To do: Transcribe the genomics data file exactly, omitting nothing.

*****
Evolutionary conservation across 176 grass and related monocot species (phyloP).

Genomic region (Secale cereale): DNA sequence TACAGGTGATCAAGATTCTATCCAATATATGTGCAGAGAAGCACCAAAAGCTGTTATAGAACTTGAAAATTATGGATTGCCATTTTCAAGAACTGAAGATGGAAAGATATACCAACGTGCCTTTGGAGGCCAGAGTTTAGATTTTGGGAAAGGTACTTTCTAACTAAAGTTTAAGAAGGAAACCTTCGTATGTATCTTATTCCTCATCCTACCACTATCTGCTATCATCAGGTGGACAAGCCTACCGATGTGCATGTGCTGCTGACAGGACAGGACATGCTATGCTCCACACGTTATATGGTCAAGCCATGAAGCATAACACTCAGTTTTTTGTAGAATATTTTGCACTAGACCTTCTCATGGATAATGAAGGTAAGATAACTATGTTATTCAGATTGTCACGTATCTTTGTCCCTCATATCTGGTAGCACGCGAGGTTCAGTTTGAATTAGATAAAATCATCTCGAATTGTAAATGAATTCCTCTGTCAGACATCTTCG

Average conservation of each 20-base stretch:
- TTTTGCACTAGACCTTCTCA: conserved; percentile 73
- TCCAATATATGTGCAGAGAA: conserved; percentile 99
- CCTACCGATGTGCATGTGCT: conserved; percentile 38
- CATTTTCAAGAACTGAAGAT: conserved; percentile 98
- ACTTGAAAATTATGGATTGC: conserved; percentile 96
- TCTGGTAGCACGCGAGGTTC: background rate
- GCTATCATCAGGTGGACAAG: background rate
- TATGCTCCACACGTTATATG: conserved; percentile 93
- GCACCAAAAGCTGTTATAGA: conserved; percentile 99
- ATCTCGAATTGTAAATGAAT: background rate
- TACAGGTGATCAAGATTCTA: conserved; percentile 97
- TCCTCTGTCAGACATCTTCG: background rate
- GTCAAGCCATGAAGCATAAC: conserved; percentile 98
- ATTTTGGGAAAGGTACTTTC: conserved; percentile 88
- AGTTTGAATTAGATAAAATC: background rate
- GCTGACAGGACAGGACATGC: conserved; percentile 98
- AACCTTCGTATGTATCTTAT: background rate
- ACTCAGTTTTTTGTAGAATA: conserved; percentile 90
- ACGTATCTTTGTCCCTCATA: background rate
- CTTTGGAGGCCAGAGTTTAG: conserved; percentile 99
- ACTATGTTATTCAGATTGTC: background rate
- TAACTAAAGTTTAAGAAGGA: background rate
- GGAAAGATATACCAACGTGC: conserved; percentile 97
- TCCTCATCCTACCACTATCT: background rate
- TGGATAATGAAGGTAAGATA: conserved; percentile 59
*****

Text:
Evolutionary conservation across 176 grass and related monocot species (phyloP).

Genomic region (Secale cereale): DNA sequence TACAGGTGATCAAGATTCTATCCAATATATGTGCAGAGAAGCACCAAAAGCTGTTATAGAACTTGAAAATTATGGATTGCCATTTTCAAGAACTGAAGATGGAAAGATATACCAACGTGCCTTTGGAGGCCAGAGTTTAGATTTTGGGAAAGGTACTTTCTAACTAAAGTTTAAGAAGGAAACCTTCGTATGTATCTTATTCCTCATCCTACCACTATCTGCTATCATCAGGTGGACAAGCCTACCGATGTGCATGTGCTGCTGACAGGACAGGACATGCTATGCTCCACACGTTATATGGTCAAGCCATGAAGCATAACACTCAGTTTTTTGTAGAATATTTTGCACTAGACCTTCTCATGGATAATGAAGGTAAGATAACTATGTTATTCAGATTGTCACGTATCTTTGTCCCTCATATCTGGTAGCACGCGAGGTTCAGTTTGAATTAGATAAAATCATCTCGAATTGTAAATGAATTCCTCTGTCAGACATCTTCG

Average conservation of each 20-base stretch:
- TTTTGCACTAGACCTTCTCA: conserved; percentile 73
- TCCAATATATGTGCAGAGAA: conserved; percentile 99
- CCTACCGATGTGCATGTGCT: conserved; percentile 38
- CATTTTCAAGAACTGAAGAT: conserved; percentile 98
- ACTTGAAAATTATGGATTGC: conserved; percentile 96
- TCTGGTAGCACGCGAGGTTC: background rate
- GCTATCATCAGGTGGACAAG: background rate
- TATGCTCCACACGTTATATG: conserved; percentile 93
- GCACCAAAAGCTGTTATAGA: conserved; percentile 99
- ATCTCGAATTGTAAATGAAT: background rate
- TACAGGTGATCAAGATTCTA: conserved; percentile 97
- TCCTCTGTCAGACATCTTCG: background rate
- GTCAAGCCATGAAGCATAAC: conserved; percentile 98
- ATTTTGGGAAAGGTACTTTC: conserved; percentile 88
- AGTTTGAATTAGATAAAATC: background rate
- GCTGACAGGACAGGACATGC: conserved; percentile 98
- AACCTTCGTATGTATCTTAT: background rate
- ACTCAGTTTTTTGTAGAATA: conserved; percentile 90
- ACGTATCTTTGTCCCTCATA: background rate
- CTTTGGAGGCCAGAGTTTAG: conserved; percentile 99
- ACTATGTTATTCAGATTGTC: background rate
- TAACTAAAGTTTAAGAAGGA: background rate
- GGAAAGATATACCAACGTGC: conserved; percentile 97
- TCCTCATCCTACCACTATCT: background rate
- TGGATAATGAAGGTAAGATA: conserved; percentile 59